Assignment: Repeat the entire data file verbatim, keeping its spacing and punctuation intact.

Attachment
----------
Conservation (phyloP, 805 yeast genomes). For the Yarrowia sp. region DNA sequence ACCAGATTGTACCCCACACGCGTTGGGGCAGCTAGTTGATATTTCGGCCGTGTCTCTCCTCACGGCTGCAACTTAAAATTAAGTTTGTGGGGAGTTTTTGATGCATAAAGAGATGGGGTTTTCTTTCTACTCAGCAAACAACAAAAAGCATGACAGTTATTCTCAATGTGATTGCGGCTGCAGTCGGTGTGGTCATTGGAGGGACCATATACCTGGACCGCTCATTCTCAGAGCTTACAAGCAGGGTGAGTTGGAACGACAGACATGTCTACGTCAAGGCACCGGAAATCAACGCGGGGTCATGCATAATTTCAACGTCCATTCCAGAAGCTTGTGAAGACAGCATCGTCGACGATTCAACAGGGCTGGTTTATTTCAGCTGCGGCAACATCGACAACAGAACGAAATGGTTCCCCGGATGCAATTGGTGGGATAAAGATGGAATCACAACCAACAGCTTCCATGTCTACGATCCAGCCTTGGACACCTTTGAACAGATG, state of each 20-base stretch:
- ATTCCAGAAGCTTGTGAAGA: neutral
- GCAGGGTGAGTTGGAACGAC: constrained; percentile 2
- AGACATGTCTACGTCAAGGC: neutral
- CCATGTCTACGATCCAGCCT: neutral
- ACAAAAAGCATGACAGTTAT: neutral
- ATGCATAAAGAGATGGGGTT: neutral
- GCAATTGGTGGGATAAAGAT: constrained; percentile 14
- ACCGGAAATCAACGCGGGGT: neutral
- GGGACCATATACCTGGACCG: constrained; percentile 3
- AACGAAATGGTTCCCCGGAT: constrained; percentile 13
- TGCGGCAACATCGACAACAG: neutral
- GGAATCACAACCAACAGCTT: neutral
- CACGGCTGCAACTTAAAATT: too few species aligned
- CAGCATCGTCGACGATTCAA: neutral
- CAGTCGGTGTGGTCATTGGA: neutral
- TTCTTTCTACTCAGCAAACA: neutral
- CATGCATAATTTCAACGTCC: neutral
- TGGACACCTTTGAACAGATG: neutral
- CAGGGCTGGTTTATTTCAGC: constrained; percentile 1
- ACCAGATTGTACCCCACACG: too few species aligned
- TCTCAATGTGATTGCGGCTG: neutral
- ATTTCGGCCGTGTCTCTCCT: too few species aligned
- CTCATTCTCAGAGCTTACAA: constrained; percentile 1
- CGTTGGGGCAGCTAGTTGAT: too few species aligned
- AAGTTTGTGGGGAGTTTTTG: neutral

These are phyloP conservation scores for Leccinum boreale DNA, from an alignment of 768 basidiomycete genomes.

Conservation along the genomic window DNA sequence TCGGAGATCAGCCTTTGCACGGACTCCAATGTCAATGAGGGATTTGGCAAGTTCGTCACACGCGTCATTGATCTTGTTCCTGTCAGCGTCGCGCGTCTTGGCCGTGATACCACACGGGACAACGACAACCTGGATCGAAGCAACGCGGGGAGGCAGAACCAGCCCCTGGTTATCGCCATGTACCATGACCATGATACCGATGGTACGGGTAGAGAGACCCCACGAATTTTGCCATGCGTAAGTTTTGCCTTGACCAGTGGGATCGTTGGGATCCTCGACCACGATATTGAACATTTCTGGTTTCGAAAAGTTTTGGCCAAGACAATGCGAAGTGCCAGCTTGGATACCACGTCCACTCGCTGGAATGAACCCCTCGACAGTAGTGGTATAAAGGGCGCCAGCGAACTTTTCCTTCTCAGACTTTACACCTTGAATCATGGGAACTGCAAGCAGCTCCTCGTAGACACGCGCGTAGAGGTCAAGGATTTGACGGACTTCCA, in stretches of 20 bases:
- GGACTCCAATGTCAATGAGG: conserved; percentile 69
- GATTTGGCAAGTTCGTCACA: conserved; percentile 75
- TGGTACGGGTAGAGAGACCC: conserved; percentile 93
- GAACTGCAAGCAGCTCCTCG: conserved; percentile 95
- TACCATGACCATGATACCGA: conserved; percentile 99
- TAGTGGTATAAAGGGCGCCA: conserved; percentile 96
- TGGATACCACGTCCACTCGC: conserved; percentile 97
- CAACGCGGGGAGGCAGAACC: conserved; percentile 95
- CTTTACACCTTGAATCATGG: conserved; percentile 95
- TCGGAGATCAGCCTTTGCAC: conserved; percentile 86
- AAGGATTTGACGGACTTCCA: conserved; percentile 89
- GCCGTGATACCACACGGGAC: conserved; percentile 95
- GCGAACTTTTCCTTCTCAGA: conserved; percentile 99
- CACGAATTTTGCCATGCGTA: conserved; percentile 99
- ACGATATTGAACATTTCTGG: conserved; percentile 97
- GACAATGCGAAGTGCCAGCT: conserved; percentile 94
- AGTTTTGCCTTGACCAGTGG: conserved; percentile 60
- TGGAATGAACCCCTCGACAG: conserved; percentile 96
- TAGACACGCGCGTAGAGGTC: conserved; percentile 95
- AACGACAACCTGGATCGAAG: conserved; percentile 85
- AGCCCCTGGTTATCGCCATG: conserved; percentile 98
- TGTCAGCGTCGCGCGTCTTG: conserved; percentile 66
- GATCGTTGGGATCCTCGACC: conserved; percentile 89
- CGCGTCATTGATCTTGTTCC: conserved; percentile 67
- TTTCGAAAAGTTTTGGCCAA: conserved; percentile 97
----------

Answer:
Conservation (phyloP, 805 yeast genomes). For the Yarrowia sp. region DNA sequence ACCAGATTGTACCCCACACGCGTTGGGGCAGCTAGTTGATATTTCGGCCGTGTCTCTCCTCACGGCTGCAACTTAAAATTAAGTTTGTGGGGAGTTTTTGATGCATAAAGAGATGGGGTTTTCTTTCTACTCAGCAAACAACAAAAAGCATGACAGTTATTCTCAATGTGATTGCGGCTGCAGTCGGTGTGGTCATTGGAGGGACCATATACCTGGACCGCTCATTCTCAGAGCTTACAAGCAGGGTGAGTTGGAACGACAGACATGTCTACGTCAAGGCACCGGAAATCAACGCGGGGTCATGCATAATTTCAACGTCCATTCCAGAAGCTTGTGAAGACAGCATCGTCGACGATTCAACAGGGCTGGTTTATTTCAGCTGCGGCAACATCGACAACAGAACGAAATGGTTCCCCGGATGCAATTGGTGGGATAAAGATGGAATCACAACCAACAGCTTCCATGTCTACGATCCAGCCTTGGACACCTTTGAACAGATG, state of each 20-base stretch:
- ATTCCAGAAGCTTGTGAAGA: neutral
- GCAGGGTGAGTTGGAACGAC: constrained; percentile 2
- AGACATGTCTACGTCAAGGC: neutral
- CCATGTCTACGATCCAGCCT: neutral
- ACAAAAAGCATGACAGTTAT: neutral
- ATGCATAAAGAGATGGGGTT: neutral
- GCAATTGGTGGGATAAAGAT: constrained; percentile 14
- ACCGGAAATCAACGCGGGGT: neutral
- GGGACCATATACCTGGACCG: constrained; percentile 3
- AACGAAATGGTTCCCCGGAT: constrained; percentile 13
- TGCGGCAACATCGACAACAG: neutral
- GGAATCACAACCAACAGCTT: neutral
- CACGGCTGCAACTTAAAATT: too few species aligned
- CAGCATCGTCGACGATTCAA: neutral
- CAGTCGGTGTGGTCATTGGA: neutral
- TTCTTTCTACTCAGCAAACA: neutral
- CATGCATAATTTCAACGTCC: neutral
- TGGACACCTTTGAACAGATG: neutral
- CAGGGCTGGTTTATTTCAGC: constrained; percentile 1
- ACCAGATTGTACCCCACACG: too few species aligned
- TCTCAATGTGATTGCGGCTG: neutral
- ATTTCGGCCGTGTCTCTCCT: too few species aligned
- CTCATTCTCAGAGCTTACAA: constrained; percentile 1
- CGTTGGGGCAGCTAGTTGAT: too few species aligned
- AAGTTTGTGGGGAGTTTTTG: neutral

These are phyloP conservation scores for Leccinum boreale DNA, from an alignment of 768 basidiomycete genomes.

Conservation along the genomic window DNA sequence TCGGAGATCAGCCTTTGCACGGACTCCAATGTCAATGAGGGATTTGGCAAGTTCGTCACACGCGTCATTGATCTTGTTCCTGTCAGCGTCGCGCGTCTTGGCCGTGATACCACACGGGACAACGACAACCTGGATCGAAGCAACGCGGGGAGGCAGAACCAGCCCCTGGTTATCGCCATGTACCATGACCATGATACCGATGGTACGGGTAGAGAGACCCCACGAATTTTGCCATGCGTAAGTTTTGCCTTGACCAGTGGGATCGTTGGGATCCTCGACCACGATATTGAACATTTCTGGTTTCGAAAAGTTTTGGCCAAGACAATGCGAAGTGCCAGCTTGGATACCACGTCCACTCGCTGGAATGAACCCCTCGACAGTAGTGGTATAAAGGGCGCCAGCGAACTTTTCCTTCTCAGACTTTACACCTTGAATCATGGGAACTGCAAGCAGCTCCTCGTAGACACGCGCGTAGAGGTCAAGGATTTGACGGACTTCCA, in stretches of 20 bases:
- GGACTCCAATGTCAATGAGG: conserved; percentile 69
- GATTTGGCAAGTTCGTCACA: conserved; percentile 75
- TGGTACGGGTAGAGAGACCC: conserved; percentile 93
- GAACTGCAAGCAGCTCCTCG: conserved; percentile 95
- TACCATGACCATGATACCGA: conserved; percentile 99
- TAGTGGTATAAAGGGCGCCA: conserved; percentile 96
- TGGATACCACGTCCACTCGC: conserved; percentile 97
- CAACGCGGGGAGGCAGAACC: conserved; percentile 95
- CTTTACACCTTGAATCATGG: conserved; percentile 95
- TCGGAGATCAGCCTTTGCAC: conserved; percentile 86
- AAGGATTTGACGGACTTCCA: conserved; percentile 89
- GCCGTGATACCACACGGGAC: conserved; percentile 95
- GCGAACTTTTCCTTCTCAGA: conserved; percentile 99
- CACGAATTTTGCCATGCGTA: conserved; percentile 99
- ACGATATTGAACATTTCTGG: conserved; percentile 97
- GACAATGCGAAGTGCCAGCT: conserved; percentile 94
- AGTTTTGCCTTGACCAGTGG: conserved; percentile 60
- TGGAATGAACCCCTCGACAG: conserved; percentile 96
- TAGACACGCGCGTAGAGGTC: conserved; percentile 95
- AACGACAACCTGGATCGAAG: conserved; percentile 85
- AGCCCCTGGTTATCGCCATG: conserved; percentile 98
- TGTCAGCGTCGCGCGTCTTG: conserved; percentile 66
- GATCGTTGGGATCCTCGACC: conserved; percentile 89
- CGCGTCATTGATCTTGTTCC: conserved; percentile 67
- TTTCGAAAAGTTTTGGCCAA: conserved; percentile 97